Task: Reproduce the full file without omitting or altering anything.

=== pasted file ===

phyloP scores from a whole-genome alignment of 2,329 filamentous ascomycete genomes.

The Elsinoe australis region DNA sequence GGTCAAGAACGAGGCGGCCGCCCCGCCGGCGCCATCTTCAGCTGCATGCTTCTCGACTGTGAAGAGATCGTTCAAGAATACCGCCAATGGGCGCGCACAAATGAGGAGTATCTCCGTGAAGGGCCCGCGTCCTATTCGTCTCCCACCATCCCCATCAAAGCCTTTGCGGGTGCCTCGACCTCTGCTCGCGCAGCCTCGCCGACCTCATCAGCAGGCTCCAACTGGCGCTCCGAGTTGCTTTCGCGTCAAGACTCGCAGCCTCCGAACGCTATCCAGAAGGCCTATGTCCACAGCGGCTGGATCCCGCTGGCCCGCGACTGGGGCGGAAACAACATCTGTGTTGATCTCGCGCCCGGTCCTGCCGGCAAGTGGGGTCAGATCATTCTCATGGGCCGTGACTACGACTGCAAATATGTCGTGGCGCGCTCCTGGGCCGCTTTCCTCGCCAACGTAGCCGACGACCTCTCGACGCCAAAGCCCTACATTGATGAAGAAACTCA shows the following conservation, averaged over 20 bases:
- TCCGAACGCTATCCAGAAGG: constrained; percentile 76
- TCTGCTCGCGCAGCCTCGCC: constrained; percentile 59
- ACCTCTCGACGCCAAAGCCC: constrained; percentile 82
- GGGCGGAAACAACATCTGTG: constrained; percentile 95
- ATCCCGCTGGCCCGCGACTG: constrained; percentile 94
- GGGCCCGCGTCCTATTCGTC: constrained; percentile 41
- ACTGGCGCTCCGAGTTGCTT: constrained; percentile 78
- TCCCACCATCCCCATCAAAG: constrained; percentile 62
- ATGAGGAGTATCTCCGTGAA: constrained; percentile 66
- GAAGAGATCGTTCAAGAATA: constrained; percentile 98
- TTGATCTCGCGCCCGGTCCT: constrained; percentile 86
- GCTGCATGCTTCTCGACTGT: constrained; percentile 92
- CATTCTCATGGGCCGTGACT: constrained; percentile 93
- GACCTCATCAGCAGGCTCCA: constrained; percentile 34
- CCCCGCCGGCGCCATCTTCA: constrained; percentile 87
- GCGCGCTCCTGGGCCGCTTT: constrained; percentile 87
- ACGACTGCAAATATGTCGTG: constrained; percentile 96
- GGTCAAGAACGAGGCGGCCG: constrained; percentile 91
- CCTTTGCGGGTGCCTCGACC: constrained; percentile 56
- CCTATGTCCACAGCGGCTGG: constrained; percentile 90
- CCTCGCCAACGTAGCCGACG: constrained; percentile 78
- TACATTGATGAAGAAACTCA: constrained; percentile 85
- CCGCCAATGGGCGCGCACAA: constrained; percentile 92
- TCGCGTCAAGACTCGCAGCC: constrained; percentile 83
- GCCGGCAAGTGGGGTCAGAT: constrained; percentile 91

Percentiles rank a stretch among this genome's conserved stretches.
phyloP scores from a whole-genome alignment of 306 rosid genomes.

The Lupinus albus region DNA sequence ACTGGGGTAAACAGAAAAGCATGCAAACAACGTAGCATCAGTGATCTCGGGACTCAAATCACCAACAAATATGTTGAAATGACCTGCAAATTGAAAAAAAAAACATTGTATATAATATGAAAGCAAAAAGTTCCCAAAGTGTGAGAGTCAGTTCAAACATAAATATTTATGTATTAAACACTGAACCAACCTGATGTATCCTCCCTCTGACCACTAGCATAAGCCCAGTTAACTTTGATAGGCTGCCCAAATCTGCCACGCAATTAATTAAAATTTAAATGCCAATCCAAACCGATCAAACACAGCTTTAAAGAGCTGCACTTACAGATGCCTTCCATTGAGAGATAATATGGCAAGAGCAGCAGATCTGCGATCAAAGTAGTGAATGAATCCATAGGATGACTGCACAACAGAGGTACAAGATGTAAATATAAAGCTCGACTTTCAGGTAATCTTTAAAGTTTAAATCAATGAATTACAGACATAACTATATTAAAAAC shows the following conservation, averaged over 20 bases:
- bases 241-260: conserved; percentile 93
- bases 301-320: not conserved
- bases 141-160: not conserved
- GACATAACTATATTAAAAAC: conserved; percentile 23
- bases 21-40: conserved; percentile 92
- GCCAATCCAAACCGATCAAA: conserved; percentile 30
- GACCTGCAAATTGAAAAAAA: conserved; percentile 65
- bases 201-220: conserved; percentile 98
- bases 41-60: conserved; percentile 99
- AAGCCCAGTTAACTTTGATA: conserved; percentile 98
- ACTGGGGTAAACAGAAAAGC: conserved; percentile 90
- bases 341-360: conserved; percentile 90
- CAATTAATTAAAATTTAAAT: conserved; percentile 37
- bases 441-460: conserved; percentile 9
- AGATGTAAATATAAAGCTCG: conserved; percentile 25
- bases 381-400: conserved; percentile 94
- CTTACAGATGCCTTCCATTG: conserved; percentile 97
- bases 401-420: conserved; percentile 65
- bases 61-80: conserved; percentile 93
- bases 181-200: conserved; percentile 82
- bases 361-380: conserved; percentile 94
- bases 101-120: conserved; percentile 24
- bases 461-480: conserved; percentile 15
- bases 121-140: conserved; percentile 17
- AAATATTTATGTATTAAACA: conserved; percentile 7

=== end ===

phyloP scores from a whole-genome alignment of 2,329 filamentous ascomycete genomes.

The Elsinoe australis region DNA sequence GGTCAAGAACGAGGCGGCCGCCCCGCCGGCGCCATCTTCAGCTGCATGCTTCTCGACTGTGAAGAGATCGTTCAAGAATACCGCCAATGGGCGCGCACAAATGAGGAGTATCTCCGTGAAGGGCCCGCGTCCTATTCGTCTCCCACCATCCCCATCAAAGCCTTTGCGGGTGCCTCGACCTCTGCTCGCGCAGCCTCGCCGACCTCATCAGCAGGCTCCAACTGGCGCTCCGAGTTGCTTTCGCGTCAAGACTCGCAGCCTCCGAACGCTATCCAGAAGGCCTATGTCCACAGCGGCTGGATCCCGCTGGCCCGCGACTGGGGCGGAAACAACATCTGTGTTGATCTCGCGCCCGGTCCTGCCGGCAAGTGGGGTCAGATCATTCTCATGGGCCGTGACTACGACTGCAAATATGTCGTGGCGCGCTCCTGGGCCGCTTTCCTCGCCAACGTAGCCGACGACCTCTCGACGCCAAAGCCCTACATTGATGAAGAAACTCA shows the following conservation, averaged over 20 bases:
- TCCGAACGCTATCCAGAAGG: constrained; percentile 76
- TCTGCTCGCGCAGCCTCGCC: constrained; percentile 59
- ACCTCTCGACGCCAAAGCCC: constrained; percentile 82
- GGGCGGAAACAACATCTGTG: constrained; percentile 95
- ATCCCGCTGGCCCGCGACTG: constrained; percentile 94
- GGGCCCGCGTCCTATTCGTC: constrained; percentile 41
- ACTGGCGCTCCGAGTTGCTT: constrained; percentile 78
- TCCCACCATCCCCATCAAAG: constrained; percentile 62
- ATGAGGAGTATCTCCGTGAA: constrained; percentile 66
- GAAGAGATCGTTCAAGAATA: constrained; percentile 98
- TTGATCTCGCGCCCGGTCCT: constrained; percentile 86
- GCTGCATGCTTCTCGACTGT: constrained; percentile 92
- CATTCTCATGGGCCGTGACT: constrained; percentile 93
- GACCTCATCAGCAGGCTCCA: constrained; percentile 34
- CCCCGCCGGCGCCATCTTCA: constrained; percentile 87
- GCGCGCTCCTGGGCCGCTTT: constrained; percentile 87
- ACGACTGCAAATATGTCGTG: constrained; percentile 96
- GGTCAAGAACGAGGCGGCCG: constrained; percentile 91
- CCTTTGCGGGTGCCTCGACC: constrained; percentile 56
- CCTATGTCCACAGCGGCTGG: constrained; percentile 90
- CCTCGCCAACGTAGCCGACG: constrained; percentile 78
- TACATTGATGAAGAAACTCA: constrained; percentile 85
- CCGCCAATGGGCGCGCACAA: constrained; percentile 92
- TCGCGTCAAGACTCGCAGCC: constrained; percentile 83
- GCCGGCAAGTGGGGTCAGAT: constrained; percentile 91

Percentiles rank a stretch among this genome's conserved stretches.
phyloP scores from a whole-genome alignment of 306 rosid genomes.

The Lupinus albus region DNA sequence ACTGGGGTAAACAGAAAAGCATGCAAACAACGTAGCATCAGTGATCTCGGGACTCAAATCACCAACAAATATGTTGAAATGACCTGCAAATTGAAAAAAAAAACATTGTATATAATATGAAAGCAAAAAGTTCCCAAAGTGTGAGAGTCAGTTCAAACATAAATATTTATGTATTAAACACTGAACCAACCTGATGTATCCTCCCTCTGACCACTAGCATAAGCCCAGTTAACTTTGATAGGCTGCCCAAATCTGCCACGCAATTAATTAAAATTTAAATGCCAATCCAAACCGATCAAACACAGCTTTAAAGAGCTGCACTTACAGATGCCTTCCATTGAGAGATAATATGGCAAGAGCAGCAGATCTGCGATCAAAGTAGTGAATGAATCCATAGGATGACTGCACAACAGAGGTACAAGATGTAAATATAAAGCTCGACTTTCAGGTAATCTTTAAAGTTTAAATCAATGAATTACAGACATAACTATATTAAAAAC shows the following conservation, averaged over 20 bases:
- bases 241-260: conserved; percentile 93
- bases 301-320: not conserved
- bases 141-160: not conserved
- GACATAACTATATTAAAAAC: conserved; percentile 23
- bases 21-40: conserved; percentile 92
- GCCAATCCAAACCGATCAAA: conserved; percentile 30
- GACCTGCAAATTGAAAAAAA: conserved; percentile 65
- bases 201-220: conserved; percentile 98
- bases 41-60: conserved; percentile 99
- AAGCCCAGTTAACTTTGATA: conserved; percentile 98
- ACTGGGGTAAACAGAAAAGC: conserved; percentile 90
- bases 341-360: conserved; percentile 90
- CAATTAATTAAAATTTAAAT: conserved; percentile 37
- bases 441-460: conserved; percentile 9
- AGATGTAAATATAAAGCTCG: conserved; percentile 25
- bases 381-400: conserved; percentile 94
- CTTACAGATGCCTTCCATTG: conserved; percentile 97
- bases 401-420: conserved; percentile 65
- bases 61-80: conserved; percentile 93
- bases 181-200: conserved; percentile 82
- bases 361-380: conserved; percentile 94
- bases 101-120: conserved; percentile 24
- bases 461-480: conserved; percentile 15
- bases 121-140: conserved; percentile 17
- AAATATTTATGTATTAAACA: conserved; percentile 7